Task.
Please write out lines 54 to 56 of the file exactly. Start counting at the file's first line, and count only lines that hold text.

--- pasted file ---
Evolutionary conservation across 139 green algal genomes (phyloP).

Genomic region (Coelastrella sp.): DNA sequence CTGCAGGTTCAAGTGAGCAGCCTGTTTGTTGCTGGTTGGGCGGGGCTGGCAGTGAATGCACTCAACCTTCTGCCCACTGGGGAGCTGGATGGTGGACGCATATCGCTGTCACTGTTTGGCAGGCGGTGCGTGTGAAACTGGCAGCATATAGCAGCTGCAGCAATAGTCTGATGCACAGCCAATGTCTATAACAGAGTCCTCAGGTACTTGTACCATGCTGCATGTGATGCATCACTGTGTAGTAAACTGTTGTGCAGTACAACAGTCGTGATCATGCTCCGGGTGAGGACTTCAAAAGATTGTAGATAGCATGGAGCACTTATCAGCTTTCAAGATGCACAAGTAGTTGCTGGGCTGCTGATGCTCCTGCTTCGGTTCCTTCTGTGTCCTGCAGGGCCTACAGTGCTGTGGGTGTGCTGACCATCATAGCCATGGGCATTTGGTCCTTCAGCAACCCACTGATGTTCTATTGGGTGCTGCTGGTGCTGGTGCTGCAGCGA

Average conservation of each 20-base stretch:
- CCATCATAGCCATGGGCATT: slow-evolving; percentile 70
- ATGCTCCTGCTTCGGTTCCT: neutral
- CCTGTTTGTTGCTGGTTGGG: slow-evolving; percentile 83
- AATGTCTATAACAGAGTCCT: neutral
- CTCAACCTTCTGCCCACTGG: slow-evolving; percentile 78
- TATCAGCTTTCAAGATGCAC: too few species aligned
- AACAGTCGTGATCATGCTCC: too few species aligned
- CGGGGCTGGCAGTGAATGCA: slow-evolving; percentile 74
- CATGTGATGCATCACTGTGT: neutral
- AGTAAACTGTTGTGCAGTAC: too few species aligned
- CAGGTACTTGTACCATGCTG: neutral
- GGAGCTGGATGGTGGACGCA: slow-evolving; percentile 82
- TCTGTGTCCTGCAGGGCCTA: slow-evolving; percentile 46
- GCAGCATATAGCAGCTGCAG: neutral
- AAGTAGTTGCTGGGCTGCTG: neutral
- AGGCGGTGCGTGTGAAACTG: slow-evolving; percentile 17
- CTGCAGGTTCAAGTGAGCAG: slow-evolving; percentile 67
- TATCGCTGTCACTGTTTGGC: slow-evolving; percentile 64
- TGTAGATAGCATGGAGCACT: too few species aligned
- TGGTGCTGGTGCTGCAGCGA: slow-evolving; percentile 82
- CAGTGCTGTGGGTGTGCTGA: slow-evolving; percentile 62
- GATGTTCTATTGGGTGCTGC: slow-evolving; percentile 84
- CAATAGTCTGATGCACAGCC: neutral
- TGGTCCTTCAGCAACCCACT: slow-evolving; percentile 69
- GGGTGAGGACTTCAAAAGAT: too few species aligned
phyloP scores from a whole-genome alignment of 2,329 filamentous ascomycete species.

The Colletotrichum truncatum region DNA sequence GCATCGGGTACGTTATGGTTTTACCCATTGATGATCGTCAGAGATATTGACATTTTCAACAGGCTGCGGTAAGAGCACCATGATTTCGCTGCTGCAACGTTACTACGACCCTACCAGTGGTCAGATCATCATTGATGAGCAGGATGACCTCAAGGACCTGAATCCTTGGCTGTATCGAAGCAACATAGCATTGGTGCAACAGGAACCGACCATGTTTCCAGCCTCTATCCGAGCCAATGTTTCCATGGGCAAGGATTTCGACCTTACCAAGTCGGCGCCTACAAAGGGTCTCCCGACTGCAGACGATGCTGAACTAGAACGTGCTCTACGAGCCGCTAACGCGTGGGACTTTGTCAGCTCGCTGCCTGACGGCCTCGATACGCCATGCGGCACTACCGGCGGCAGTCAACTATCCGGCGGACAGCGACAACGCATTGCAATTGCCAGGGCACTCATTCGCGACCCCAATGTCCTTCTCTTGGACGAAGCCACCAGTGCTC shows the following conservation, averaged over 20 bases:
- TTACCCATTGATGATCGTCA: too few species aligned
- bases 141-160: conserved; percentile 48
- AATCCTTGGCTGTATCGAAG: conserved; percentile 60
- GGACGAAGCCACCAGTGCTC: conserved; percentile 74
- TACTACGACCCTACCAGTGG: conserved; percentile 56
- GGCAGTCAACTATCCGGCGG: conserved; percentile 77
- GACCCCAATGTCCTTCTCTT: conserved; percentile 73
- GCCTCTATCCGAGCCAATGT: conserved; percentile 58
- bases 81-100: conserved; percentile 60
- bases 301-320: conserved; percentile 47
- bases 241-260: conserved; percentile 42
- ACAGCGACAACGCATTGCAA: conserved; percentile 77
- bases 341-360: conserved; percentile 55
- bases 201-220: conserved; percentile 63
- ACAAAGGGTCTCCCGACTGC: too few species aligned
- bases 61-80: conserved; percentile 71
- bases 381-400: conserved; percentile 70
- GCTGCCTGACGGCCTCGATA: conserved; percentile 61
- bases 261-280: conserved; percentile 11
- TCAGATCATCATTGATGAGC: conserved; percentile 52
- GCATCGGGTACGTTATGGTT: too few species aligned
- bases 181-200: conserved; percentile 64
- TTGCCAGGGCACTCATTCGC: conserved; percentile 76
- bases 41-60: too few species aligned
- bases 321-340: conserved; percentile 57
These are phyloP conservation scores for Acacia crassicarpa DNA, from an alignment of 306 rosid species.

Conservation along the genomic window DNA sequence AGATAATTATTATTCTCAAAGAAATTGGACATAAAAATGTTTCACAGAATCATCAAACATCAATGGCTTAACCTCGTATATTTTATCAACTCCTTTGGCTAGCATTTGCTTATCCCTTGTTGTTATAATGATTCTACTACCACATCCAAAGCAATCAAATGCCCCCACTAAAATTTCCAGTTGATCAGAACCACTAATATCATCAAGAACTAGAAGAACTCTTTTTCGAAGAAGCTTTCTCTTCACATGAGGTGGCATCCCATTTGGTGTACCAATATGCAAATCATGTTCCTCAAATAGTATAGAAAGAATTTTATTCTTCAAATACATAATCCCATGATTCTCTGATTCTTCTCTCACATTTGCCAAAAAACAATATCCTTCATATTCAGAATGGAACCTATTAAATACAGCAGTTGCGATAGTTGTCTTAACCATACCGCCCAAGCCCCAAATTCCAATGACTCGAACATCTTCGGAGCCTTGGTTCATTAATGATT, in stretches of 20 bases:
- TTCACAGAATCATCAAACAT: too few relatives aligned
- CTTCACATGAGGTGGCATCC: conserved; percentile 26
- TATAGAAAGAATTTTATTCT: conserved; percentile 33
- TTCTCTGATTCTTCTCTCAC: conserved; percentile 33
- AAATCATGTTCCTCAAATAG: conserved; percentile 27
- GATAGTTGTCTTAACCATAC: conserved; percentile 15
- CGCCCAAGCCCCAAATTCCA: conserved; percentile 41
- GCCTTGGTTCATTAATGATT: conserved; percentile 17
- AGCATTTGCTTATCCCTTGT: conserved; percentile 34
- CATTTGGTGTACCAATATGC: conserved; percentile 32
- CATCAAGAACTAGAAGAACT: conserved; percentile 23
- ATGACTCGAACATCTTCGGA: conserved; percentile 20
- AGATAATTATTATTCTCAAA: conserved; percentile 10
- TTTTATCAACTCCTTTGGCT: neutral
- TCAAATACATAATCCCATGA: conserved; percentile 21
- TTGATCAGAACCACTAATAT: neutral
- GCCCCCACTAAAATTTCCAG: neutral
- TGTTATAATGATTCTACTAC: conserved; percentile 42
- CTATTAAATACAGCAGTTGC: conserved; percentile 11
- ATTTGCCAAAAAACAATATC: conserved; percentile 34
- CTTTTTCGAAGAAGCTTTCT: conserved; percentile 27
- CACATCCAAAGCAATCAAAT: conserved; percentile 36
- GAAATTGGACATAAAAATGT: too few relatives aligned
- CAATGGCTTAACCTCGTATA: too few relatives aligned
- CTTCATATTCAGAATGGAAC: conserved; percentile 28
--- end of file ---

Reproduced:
- bases 41-60: too few species aligned
- bases 321-340: conserved; percentile 57
These are phyloP conservation scores for Acacia crassicarpa DNA, from an alignment of 306 rosid species.